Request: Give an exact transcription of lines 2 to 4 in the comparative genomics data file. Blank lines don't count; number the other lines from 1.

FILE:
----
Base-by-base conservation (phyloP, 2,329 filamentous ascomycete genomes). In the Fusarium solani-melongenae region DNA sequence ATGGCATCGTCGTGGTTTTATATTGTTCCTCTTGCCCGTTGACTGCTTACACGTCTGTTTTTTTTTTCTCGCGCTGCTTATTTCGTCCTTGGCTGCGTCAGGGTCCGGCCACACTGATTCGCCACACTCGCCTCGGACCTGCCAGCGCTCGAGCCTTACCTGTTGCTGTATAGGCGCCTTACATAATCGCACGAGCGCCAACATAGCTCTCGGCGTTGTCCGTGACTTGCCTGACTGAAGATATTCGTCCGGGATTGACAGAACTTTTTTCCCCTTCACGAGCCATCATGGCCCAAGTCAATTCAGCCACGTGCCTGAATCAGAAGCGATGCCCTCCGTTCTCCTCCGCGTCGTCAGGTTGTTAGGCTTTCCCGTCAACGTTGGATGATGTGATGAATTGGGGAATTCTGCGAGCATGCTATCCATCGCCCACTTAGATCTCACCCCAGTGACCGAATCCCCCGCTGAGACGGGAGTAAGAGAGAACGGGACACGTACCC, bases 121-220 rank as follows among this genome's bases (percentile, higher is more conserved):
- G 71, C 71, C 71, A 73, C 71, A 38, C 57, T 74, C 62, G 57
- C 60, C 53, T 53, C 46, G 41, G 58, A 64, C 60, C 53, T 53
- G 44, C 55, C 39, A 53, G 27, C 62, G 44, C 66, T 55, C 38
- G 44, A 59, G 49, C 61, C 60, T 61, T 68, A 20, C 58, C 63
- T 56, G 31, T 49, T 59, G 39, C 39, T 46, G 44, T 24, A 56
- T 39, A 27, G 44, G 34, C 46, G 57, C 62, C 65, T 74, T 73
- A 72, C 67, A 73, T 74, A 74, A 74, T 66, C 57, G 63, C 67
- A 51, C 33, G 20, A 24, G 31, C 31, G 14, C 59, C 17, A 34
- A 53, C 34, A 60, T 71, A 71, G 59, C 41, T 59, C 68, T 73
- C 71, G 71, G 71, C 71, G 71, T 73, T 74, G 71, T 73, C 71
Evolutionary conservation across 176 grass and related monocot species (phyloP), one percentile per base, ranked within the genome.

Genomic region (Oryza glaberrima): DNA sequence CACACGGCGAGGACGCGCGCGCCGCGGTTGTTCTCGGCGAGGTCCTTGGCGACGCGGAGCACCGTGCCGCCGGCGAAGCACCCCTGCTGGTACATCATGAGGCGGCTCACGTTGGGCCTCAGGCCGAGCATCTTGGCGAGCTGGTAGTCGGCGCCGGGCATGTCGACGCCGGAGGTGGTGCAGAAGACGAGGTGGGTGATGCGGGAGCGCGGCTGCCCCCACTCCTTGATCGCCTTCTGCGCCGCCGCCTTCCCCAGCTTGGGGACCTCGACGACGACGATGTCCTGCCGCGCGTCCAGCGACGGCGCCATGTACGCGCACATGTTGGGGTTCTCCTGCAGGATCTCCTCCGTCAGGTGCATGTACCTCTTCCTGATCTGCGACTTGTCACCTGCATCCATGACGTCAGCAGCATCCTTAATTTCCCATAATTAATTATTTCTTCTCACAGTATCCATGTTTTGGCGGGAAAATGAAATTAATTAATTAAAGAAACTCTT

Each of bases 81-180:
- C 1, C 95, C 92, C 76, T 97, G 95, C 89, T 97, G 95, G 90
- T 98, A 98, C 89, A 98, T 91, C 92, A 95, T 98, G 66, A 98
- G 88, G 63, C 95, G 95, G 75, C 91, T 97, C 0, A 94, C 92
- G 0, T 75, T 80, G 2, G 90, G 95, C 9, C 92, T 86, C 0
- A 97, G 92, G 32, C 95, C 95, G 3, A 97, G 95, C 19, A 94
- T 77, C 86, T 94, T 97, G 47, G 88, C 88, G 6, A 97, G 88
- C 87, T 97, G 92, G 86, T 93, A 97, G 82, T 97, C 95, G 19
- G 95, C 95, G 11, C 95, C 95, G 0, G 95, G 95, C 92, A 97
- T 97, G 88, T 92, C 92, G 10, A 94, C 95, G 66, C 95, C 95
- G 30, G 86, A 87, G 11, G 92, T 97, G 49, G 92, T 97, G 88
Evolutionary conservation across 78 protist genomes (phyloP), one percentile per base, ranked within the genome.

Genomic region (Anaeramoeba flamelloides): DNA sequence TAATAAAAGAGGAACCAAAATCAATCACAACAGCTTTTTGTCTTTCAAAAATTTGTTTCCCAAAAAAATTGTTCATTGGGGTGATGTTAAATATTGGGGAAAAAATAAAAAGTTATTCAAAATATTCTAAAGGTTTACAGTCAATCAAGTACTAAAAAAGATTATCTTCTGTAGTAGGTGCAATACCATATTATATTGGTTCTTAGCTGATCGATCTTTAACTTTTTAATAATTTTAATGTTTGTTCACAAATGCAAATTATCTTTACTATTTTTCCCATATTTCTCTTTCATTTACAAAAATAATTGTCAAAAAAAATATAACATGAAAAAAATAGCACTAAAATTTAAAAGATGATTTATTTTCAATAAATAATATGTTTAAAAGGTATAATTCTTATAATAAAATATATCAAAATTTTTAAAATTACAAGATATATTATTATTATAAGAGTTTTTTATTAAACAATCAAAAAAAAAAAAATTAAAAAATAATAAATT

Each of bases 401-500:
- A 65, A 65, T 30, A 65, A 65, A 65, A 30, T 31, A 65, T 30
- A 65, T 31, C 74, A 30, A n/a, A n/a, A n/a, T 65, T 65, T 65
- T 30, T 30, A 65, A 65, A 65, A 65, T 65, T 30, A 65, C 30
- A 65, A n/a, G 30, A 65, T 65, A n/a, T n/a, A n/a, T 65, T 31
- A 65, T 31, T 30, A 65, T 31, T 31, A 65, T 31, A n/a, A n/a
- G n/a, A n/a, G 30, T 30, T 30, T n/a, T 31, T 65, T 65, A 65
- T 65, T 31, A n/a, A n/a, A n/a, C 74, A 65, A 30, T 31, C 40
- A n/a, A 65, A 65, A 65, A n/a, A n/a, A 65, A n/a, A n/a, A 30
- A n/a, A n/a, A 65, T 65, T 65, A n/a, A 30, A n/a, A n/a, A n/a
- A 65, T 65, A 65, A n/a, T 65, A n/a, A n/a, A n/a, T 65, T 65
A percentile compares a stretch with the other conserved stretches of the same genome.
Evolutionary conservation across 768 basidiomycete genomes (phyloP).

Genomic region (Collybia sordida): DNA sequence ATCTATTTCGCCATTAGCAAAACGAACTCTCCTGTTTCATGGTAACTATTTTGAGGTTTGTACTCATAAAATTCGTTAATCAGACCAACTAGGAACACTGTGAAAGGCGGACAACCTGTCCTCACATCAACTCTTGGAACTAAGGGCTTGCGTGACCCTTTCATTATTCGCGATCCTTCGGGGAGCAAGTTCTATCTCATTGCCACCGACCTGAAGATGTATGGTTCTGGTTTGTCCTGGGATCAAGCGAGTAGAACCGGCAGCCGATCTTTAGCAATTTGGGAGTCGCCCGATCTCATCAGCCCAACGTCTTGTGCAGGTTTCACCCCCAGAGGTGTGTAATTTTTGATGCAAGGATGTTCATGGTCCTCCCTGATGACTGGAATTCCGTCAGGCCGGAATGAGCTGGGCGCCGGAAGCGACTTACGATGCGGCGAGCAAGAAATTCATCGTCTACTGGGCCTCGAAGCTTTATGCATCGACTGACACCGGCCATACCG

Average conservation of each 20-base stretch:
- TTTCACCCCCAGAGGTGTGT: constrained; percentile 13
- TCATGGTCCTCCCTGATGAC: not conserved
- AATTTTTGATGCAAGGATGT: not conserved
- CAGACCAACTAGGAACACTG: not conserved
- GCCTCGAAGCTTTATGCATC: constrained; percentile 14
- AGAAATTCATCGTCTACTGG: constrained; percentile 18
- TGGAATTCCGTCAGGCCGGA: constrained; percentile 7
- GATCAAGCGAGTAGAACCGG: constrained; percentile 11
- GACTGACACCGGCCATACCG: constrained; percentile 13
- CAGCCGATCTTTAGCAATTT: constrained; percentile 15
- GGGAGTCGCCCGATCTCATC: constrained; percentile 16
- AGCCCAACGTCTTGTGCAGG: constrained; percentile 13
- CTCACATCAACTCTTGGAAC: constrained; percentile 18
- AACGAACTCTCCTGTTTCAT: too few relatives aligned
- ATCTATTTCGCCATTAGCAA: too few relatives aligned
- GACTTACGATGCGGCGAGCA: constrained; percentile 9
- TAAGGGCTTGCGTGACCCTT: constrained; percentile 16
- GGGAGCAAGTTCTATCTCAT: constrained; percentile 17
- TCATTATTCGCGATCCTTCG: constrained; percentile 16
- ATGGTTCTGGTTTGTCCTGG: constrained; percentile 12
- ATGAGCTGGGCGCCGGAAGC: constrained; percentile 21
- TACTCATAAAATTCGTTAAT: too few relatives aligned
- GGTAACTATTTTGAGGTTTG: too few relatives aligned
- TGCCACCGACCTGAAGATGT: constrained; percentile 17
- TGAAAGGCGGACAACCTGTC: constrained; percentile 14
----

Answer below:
- G 71, C 71, C 71, A 73, C 71, A 38, C 57, T 74, C 62, G 57
- C 60, C 53, T 53, C 46, G 41, G 58, A 64, C 60, C 53, T 53
- G 44, C 55, C 39, A 53, G 27, C 62, G 44, C 66, T 55, C 38